Media Insights Q&A with Shari Anne Brill
Below is a short excerpt from the interview. Direct links to the full interview videos can be found at http://weislermedia.blogspot.com/search?q=brill
Charlene Weisler: Shari Anne, what would you say has been the most dramatic change in the industry in the past five years, beyond the research sphere?
Shari Anne Brill: I think the most dramatic change in the industry is the access to all different consumer technologies. Back in the day when new technologies would be introduced virtually, every consumer would get the same thing. You would have a 100% television penetration. You would have nearly 90% cable and satellite.
Now there are other technologies that are available, but not everybody is acquiring them. For example, DVRs have been around since the end of the '90s yet only 35% of the country even has one. HD TV has not been widely embraced yet. I think there is a wait for the prices to come down. Similarly, broadband connections are first starting to come into play. You name the mobile device and it is out there. But there are all sorts of different ways consumers can get content, and it's much more fragmented -- not just by programming choice, but also by the device on which you can get the programming.
CW: There has been a retrenchment of research in many media companies. Going forward, what do you think the role of research will be within agencies?
SB: Carat recognizes the value of research, which is the reason I have been here as long as I have. We realize that the consumer is at the center of everything. And research is at the center of understanding what drives consumers intent and media habits and purchase decisions.
CW: Can you talk a bit about the Video Consumer Mapping study and some of the results?
SB: Absolutely. We've found out, for example, that media plays a huge part in people's daily lives. What was really interesting is that there was all this thought in the industry that nobody under the age of 30 watches television. We found out through our study that viewers 18-24 watch an average of 3 ½ hours a day of television, which is huge because they use TV more than any other medium [though] it was thought that they would be online more than watching television. [Still], they are the heaviest consumers of online media.
We also learned that, really surprisingly -- we didn't expect this -- that people between the ages of 45 and 54 consumer more content than any other age group. They consumed TV like older consumers, but use computers and mobile like younger consumers. And they actually consume one hour more a day of screen media per day than all the other age cohorts that we looked at. We nicknamed them "Digital Boomers."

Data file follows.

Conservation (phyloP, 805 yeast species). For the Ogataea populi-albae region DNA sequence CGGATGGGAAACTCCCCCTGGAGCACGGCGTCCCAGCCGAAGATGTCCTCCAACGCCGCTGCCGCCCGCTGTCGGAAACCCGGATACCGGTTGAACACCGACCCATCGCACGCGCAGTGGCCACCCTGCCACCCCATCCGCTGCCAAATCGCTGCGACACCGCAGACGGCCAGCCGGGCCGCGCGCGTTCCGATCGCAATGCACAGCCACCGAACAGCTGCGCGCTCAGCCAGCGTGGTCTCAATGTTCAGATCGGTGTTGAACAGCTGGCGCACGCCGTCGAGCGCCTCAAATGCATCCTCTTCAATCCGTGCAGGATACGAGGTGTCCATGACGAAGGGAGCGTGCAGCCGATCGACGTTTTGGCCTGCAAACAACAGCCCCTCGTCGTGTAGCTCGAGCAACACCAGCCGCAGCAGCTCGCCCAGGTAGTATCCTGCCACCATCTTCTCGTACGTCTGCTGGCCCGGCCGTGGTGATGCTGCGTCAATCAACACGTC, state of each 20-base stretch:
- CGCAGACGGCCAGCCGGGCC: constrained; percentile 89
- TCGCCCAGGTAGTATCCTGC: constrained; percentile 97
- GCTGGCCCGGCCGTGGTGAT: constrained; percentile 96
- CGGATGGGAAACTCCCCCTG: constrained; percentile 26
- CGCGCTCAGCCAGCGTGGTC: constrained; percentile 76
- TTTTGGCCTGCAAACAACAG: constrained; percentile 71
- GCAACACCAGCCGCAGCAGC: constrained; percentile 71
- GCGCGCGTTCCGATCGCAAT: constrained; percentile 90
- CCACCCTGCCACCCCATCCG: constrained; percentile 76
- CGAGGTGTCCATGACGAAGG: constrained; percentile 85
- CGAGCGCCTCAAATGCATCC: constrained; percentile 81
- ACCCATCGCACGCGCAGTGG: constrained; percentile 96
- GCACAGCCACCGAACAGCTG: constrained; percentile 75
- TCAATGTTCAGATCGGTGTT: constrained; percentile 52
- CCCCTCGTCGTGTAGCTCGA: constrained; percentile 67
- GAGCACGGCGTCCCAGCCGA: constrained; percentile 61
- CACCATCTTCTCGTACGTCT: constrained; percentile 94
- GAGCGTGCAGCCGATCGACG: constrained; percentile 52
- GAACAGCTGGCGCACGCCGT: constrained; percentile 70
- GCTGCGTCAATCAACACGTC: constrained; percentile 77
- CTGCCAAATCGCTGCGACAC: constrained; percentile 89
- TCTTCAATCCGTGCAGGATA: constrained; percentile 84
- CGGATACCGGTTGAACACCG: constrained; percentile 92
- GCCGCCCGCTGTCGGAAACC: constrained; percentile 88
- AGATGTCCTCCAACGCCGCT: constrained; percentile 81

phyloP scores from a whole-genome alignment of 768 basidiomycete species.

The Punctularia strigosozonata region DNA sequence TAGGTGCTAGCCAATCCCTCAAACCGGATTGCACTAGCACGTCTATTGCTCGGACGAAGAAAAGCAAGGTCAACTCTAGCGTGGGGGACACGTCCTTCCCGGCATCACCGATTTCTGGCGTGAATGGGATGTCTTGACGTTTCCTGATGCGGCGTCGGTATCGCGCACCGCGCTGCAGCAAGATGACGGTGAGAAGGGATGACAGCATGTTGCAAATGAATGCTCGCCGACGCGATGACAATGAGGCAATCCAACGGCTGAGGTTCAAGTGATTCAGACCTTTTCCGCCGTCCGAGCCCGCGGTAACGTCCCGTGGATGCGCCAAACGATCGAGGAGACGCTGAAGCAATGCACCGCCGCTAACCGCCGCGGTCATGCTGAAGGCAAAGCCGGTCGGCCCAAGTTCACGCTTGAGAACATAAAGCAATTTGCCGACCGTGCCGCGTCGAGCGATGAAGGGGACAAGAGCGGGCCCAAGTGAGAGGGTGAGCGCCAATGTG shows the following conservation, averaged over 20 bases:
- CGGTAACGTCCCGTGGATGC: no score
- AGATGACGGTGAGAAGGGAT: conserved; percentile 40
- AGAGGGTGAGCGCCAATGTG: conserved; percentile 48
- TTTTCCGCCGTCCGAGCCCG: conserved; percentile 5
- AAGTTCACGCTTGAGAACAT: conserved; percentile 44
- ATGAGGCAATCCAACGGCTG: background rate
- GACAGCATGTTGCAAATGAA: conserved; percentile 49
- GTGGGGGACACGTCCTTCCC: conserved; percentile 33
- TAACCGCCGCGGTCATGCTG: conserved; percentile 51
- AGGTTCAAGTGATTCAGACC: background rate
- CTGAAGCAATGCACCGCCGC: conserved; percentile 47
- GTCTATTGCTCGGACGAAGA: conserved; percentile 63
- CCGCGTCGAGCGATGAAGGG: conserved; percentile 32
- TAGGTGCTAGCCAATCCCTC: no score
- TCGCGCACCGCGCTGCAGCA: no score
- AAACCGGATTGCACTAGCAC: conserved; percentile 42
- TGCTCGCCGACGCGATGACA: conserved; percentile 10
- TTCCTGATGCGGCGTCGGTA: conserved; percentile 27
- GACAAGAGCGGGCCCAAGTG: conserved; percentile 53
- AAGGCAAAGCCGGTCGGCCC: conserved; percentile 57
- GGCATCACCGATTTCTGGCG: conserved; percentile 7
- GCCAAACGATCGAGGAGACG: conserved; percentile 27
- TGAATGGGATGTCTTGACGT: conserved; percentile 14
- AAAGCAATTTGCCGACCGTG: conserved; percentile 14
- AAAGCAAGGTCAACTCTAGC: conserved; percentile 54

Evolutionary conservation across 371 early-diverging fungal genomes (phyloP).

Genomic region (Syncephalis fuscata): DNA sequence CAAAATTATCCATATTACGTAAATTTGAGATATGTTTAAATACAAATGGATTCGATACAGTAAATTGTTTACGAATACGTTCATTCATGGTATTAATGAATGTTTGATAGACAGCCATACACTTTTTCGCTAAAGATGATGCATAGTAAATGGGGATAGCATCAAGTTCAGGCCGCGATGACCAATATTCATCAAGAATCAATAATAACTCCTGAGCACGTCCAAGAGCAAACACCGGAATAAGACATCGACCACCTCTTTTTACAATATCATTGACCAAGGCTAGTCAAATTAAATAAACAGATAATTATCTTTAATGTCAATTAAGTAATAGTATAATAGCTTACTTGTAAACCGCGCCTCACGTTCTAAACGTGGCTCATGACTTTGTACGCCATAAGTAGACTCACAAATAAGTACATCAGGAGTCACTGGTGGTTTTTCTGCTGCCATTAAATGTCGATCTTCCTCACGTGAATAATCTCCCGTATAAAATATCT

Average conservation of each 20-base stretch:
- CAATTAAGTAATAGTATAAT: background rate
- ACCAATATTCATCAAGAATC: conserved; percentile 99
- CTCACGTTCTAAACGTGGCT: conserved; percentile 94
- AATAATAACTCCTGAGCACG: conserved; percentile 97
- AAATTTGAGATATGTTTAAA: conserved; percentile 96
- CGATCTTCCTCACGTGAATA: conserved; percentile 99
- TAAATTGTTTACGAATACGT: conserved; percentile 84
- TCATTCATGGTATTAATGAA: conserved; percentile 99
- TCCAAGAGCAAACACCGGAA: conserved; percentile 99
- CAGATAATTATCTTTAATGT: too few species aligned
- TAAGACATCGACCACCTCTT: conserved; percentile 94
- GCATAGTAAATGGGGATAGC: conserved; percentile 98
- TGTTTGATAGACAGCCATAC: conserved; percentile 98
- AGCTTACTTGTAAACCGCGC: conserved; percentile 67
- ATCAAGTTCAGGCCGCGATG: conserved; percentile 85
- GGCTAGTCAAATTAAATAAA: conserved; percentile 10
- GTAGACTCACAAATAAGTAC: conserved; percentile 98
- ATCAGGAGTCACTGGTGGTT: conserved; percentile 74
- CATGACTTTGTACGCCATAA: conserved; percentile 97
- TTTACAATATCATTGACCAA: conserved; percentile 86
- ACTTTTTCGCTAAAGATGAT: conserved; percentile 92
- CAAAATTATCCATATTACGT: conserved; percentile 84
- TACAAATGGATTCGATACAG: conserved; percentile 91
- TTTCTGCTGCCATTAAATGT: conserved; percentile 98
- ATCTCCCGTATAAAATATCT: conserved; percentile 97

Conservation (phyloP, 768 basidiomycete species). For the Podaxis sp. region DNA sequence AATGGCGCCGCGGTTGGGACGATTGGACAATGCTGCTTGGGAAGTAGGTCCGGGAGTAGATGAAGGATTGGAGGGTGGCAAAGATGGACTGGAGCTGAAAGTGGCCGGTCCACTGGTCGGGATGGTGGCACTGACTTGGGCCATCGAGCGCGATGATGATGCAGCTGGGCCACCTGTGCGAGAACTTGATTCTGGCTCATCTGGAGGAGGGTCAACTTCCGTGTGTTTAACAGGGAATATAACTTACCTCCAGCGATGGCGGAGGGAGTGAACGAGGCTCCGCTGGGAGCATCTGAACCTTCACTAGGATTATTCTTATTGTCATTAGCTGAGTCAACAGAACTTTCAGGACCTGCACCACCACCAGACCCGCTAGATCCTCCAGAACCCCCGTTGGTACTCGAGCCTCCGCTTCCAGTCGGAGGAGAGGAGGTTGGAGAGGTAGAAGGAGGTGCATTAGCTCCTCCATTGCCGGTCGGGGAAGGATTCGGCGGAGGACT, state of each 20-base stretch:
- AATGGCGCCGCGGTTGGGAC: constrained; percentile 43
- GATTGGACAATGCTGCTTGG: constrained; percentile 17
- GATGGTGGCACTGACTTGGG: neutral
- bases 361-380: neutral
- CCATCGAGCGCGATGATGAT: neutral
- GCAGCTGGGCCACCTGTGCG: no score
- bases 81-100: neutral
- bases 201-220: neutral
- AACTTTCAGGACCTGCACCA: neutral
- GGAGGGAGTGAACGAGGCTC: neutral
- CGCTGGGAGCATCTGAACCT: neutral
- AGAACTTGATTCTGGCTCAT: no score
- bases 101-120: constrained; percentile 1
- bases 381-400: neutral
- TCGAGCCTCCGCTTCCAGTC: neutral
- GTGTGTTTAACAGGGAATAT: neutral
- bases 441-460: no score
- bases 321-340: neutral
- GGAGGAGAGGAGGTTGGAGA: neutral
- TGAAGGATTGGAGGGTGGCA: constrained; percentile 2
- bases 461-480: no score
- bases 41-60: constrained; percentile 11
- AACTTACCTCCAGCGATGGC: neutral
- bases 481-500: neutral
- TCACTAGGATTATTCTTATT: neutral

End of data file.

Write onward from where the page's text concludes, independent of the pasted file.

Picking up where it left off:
We also found out that media occurs in the context of other media, but one is usually dominant. And we found out that people who watch television or play back items on DVRs are much more likely to be using those two media as a sole medium. We have also seen that online usage is really high, but online video is not particularly high because not a lot of people in our sample had the broadband connections. But we envision that this will grow because of the advent of the digital transition...
CW: Is there anything that you would like to add?
SB: Yes. Regarding television -- and not so much the television screen itself, but content. I believe that good content has value, and I think our business is going to be changing in how consumers have access. Currently in the online world, a lot of content is available for free. I think that the model is being rethought by many of the content creation companies.
You see what is happening now with TV Everywhere and Comcast's new venture called Xfinity, where there will be a user authentication process to allow people to access content on other platforms by proving that they have bought a cable subscription.
I believe that Hulu and other services will probably go to some type of pay model. And I also believe that increasingly more of the programming that is out there will carry the commercials that advertisers have paid for in pattern, because I know that many of these content companies want to have that additional viewership captured in commercial ratings.
(As we go to press, Shari Anne Brill is no longer with Carat.)